Wendell Berry says that in the preface to his very interesting book Sex, Economy, Freedom, and Community that his book about “sales resistance,” a term which I think he never uses again (I do intend to look at the book again and review it). I presume he means by this term a life less economically mediated: where your happiness and survival depends less on actions whose medium of exchange is cash. This is one of the great pleasures of life in the woods, where you grow your own food and gather some calories as well, where your heat and water are not paid for with anything but labor, where you are constantly scavenging for free things that just might be useful.
One of the problems of course is that we are utterly without experience in such a life: all the little solutions other generations came up with we now no longer have access to. The other day I passed one of my water buckets and found a chipmunk dead in it, as occasionally happens: they jump in looking for water, and find no way out. It reminded me of a friend who was having problems with chipmunks eating his tomatoes. He wanted revenge: traps, poisons, something. But before he spent his little money he wanted to know what would work best. I told him that buckets of water are cheap and effective if he needed to rid himself of them, though I live in the Hong Kong of chipmunk density and while I lose some tomatoes and lots of strawberries, I thought they were generally animals I could live with. But that said, I do have water buckets out already.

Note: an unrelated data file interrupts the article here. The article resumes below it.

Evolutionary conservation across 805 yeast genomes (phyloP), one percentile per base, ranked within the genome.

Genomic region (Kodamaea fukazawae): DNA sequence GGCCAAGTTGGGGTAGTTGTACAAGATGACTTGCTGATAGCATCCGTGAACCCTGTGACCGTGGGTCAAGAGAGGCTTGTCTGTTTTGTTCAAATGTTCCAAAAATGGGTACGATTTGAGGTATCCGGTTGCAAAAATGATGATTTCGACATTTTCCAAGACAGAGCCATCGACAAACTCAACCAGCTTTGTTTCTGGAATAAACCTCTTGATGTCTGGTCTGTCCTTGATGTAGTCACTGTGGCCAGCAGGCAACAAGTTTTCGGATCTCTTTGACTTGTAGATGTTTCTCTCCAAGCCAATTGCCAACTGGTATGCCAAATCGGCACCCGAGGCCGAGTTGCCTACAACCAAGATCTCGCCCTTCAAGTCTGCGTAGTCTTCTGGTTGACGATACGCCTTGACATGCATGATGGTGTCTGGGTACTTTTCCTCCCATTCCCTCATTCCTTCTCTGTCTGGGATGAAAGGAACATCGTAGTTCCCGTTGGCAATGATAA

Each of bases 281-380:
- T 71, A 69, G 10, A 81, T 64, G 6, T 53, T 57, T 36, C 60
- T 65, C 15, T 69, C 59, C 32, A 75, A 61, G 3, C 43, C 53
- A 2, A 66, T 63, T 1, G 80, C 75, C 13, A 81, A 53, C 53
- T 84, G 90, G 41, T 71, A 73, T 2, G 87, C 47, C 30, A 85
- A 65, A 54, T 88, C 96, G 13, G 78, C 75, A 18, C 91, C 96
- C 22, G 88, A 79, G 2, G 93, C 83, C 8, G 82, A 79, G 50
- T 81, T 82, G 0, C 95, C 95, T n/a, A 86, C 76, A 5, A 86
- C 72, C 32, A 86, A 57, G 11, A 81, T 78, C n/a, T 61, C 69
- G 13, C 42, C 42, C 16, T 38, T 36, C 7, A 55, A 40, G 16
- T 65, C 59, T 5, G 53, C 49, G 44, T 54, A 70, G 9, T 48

Sales resistance, though, is still one of the most effective means of reducing your tax burden, if you’re a teapartier and that appeals to you, and for whatever reason solutions, even ineffective ones, are more satisfying when they are free, just as food you grow tastes better than food you purchase – this may be just vanity, but it feels almost like the original, Edenic purpose of vanity, a worthy pride in the process of being alive.